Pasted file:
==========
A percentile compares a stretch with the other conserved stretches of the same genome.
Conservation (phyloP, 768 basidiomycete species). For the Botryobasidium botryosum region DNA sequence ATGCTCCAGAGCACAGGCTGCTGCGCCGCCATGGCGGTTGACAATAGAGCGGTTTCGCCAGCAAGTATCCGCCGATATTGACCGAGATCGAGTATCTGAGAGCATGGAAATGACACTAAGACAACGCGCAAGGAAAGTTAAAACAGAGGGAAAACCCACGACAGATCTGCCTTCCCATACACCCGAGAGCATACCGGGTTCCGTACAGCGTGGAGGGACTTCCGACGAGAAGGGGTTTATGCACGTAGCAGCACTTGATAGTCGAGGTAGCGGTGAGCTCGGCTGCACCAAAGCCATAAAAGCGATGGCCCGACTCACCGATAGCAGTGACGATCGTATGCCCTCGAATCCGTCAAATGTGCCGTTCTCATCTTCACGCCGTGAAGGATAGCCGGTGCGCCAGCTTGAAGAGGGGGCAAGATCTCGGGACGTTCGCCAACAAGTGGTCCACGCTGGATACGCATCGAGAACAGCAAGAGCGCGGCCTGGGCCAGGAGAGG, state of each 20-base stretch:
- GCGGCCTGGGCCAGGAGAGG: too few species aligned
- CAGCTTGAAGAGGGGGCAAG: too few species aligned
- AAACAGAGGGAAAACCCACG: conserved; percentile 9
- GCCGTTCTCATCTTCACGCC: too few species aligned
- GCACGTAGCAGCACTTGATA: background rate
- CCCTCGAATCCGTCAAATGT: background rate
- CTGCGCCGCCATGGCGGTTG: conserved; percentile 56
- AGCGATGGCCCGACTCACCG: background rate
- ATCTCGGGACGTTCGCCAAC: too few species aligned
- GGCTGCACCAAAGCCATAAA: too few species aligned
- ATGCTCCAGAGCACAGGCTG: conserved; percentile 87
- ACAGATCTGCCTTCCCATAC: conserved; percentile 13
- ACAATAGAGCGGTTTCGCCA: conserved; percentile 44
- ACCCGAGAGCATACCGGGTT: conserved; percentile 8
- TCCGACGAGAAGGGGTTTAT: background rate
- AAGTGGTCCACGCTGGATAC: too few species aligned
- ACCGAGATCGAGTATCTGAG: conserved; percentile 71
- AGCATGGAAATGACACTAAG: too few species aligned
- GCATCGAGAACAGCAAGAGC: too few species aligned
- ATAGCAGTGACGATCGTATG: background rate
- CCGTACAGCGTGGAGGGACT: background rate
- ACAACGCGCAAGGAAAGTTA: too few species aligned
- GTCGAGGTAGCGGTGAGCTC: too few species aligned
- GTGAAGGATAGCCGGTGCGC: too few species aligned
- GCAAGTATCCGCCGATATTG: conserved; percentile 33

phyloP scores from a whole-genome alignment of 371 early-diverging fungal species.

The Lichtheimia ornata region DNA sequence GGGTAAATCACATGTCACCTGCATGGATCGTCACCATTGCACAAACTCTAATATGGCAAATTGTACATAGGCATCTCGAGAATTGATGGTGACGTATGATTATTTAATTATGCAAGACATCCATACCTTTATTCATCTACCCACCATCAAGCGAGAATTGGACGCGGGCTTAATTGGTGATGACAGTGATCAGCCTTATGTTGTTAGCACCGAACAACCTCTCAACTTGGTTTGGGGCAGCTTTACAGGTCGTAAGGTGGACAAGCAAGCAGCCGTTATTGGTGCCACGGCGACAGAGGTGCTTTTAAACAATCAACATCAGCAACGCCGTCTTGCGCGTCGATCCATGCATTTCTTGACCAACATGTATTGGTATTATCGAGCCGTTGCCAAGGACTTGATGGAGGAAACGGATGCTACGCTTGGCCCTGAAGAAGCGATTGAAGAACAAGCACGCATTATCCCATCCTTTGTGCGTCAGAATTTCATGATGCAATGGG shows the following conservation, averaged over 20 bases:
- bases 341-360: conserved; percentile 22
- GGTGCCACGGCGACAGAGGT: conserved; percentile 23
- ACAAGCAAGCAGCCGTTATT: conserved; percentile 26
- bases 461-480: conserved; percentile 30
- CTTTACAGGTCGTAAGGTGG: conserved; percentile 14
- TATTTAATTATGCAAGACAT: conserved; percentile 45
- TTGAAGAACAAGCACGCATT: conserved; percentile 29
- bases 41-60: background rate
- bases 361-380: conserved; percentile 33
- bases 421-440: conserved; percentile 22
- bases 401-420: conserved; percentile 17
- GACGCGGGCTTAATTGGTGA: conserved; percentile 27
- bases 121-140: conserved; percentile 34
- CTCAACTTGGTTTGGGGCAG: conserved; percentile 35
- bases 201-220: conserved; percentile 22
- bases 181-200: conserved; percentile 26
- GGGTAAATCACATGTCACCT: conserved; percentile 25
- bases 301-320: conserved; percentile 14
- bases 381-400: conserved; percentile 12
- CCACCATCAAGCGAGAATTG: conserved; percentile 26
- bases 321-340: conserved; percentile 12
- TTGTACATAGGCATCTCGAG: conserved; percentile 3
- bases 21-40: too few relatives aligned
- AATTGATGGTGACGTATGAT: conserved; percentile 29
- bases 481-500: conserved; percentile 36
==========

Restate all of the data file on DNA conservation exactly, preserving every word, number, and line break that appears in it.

A percentile compares a stretch with the other conserved stretches of the same genome.
Conservation (phyloP, 768 basidiomycete species). For the Botryobasidium botryosum region DNA sequence ATGCTCCAGAGCACAGGCTGCTGCGCCGCCATGGCGGTTGACAATAGAGCGGTTTCGCCAGCAAGTATCCGCCGATATTGACCGAGATCGAGTATCTGAGAGCATGGAAATGACACTAAGACAACGCGCAAGGAAAGTTAAAACAGAGGGAAAACCCACGACAGATCTGCCTTCCCATACACCCGAGAGCATACCGGGTTCCGTACAGCGTGGAGGGACTTCCGACGAGAAGGGGTTTATGCACGTAGCAGCACTTGATAGTCGAGGTAGCGGTGAGCTCGGCTGCACCAAAGCCATAAAAGCGATGGCCCGACTCACCGATAGCAGTGACGATCGTATGCCCTCGAATCCGTCAAATGTGCCGTTCTCATCTTCACGCCGTGAAGGATAGCCGGTGCGCCAGCTTGAAGAGGGGGCAAGATCTCGGGACGTTCGCCAACAAGTGGTCCACGCTGGATACGCATCGAGAACAGCAAGAGCGCGGCCTGGGCCAGGAGAGG, state of each 20-base stretch:
- GCGGCCTGGGCCAGGAGAGG: too few species aligned
- CAGCTTGAAGAGGGGGCAAG: too few species aligned
- AAACAGAGGGAAAACCCACG: conserved; percentile 9
- GCCGTTCTCATCTTCACGCC: too few species aligned
- GCACGTAGCAGCACTTGATA: background rate
- CCCTCGAATCCGTCAAATGT: background rate
- CTGCGCCGCCATGGCGGTTG: conserved; percentile 56
- AGCGATGGCCCGACTCACCG: background rate
- ATCTCGGGACGTTCGCCAAC: too few species aligned
- GGCTGCACCAAAGCCATAAA: too few species aligned
- ATGCTCCAGAGCACAGGCTG: conserved; percentile 87
- ACAGATCTGCCTTCCCATAC: conserved; percentile 13
- ACAATAGAGCGGTTTCGCCA: conserved; percentile 44
- ACCCGAGAGCATACCGGGTT: conserved; percentile 8
- TCCGACGAGAAGGGGTTTAT: background rate
- AAGTGGTCCACGCTGGATAC: too few species aligned
- ACCGAGATCGAGTATCTGAG: conserved; percentile 71
- AGCATGGAAATGACACTAAG: too few species aligned
- GCATCGAGAACAGCAAGAGC: too few species aligned
- ATAGCAGTGACGATCGTATG: background rate
- CCGTACAGCGTGGAGGGACT: background rate
- ACAACGCGCAAGGAAAGTTA: too few species aligned
- GTCGAGGTAGCGGTGAGCTC: too few species aligned
- GTGAAGGATAGCCGGTGCGC: too few species aligned
- GCAAGTATCCGCCGATATTG: conserved; percentile 33

phyloP scores from a whole-genome alignment of 371 early-diverging fungal species.

The Lichtheimia ornata region DNA sequence GGGTAAATCACATGTCACCTGCATGGATCGTCACCATTGCACAAACTCTAATATGGCAAATTGTACATAGGCATCTCGAGAATTGATGGTGACGTATGATTATTTAATTATGCAAGACATCCATACCTTTATTCATCTACCCACCATCAAGCGAGAATTGGACGCGGGCTTAATTGGTGATGACAGTGATCAGCCTTATGTTGTTAGCACCGAACAACCTCTCAACTTGGTTTGGGGCAGCTTTACAGGTCGTAAGGTGGACAAGCAAGCAGCCGTTATTGGTGCCACGGCGACAGAGGTGCTTTTAAACAATCAACATCAGCAACGCCGTCTTGCGCGTCGATCCATGCATTTCTTGACCAACATGTATTGGTATTATCGAGCCGTTGCCAAGGACTTGATGGAGGAAACGGATGCTACGCTTGGCCCTGAAGAAGCGATTGAAGAACAAGCACGCATTATCCCATCCTTTGTGCGTCAGAATTTCATGATGCAATGGG shows the following conservation, averaged over 20 bases:
- bases 341-360: conserved; percentile 22
- GGTGCCACGGCGACAGAGGT: conserved; percentile 23
- ACAAGCAAGCAGCCGTTATT: conserved; percentile 26
- bases 461-480: conserved; percentile 30
- CTTTACAGGTCGTAAGGTGG: conserved; percentile 14
- TATTTAATTATGCAAGACAT: conserved; percentile 45
- TTGAAGAACAAGCACGCATT: conserved; percentile 29
- bases 41-60: background rate
- bases 361-380: conserved; percentile 33
- bases 421-440: conserved; percentile 22
- bases 401-420: conserved; percentile 17
- GACGCGGGCTTAATTGGTGA: conserved; percentile 27
- bases 121-140: conserved; percentile 34
- CTCAACTTGGTTTGGGGCAG: conserved; percentile 35
- bases 201-220: conserved; percentile 22
- bases 181-200: conserved; percentile 26
- GGGTAAATCACATGTCACCT: conserved; percentile 25
- bases 301-320: conserved; percentile 14
- bases 381-400: conserved; percentile 12
- CCACCATCAAGCGAGAATTG: conserved; percentile 26
- bases 321-340: conserved; percentile 12
- TTGTACATAGGCATCTCGAG: conserved; percentile 3
- bases 21-40: too few relatives aligned
- AATTGATGGTGACGTATGAT: conserved; percentile 29
- bases 481-500: conserved; percentile 36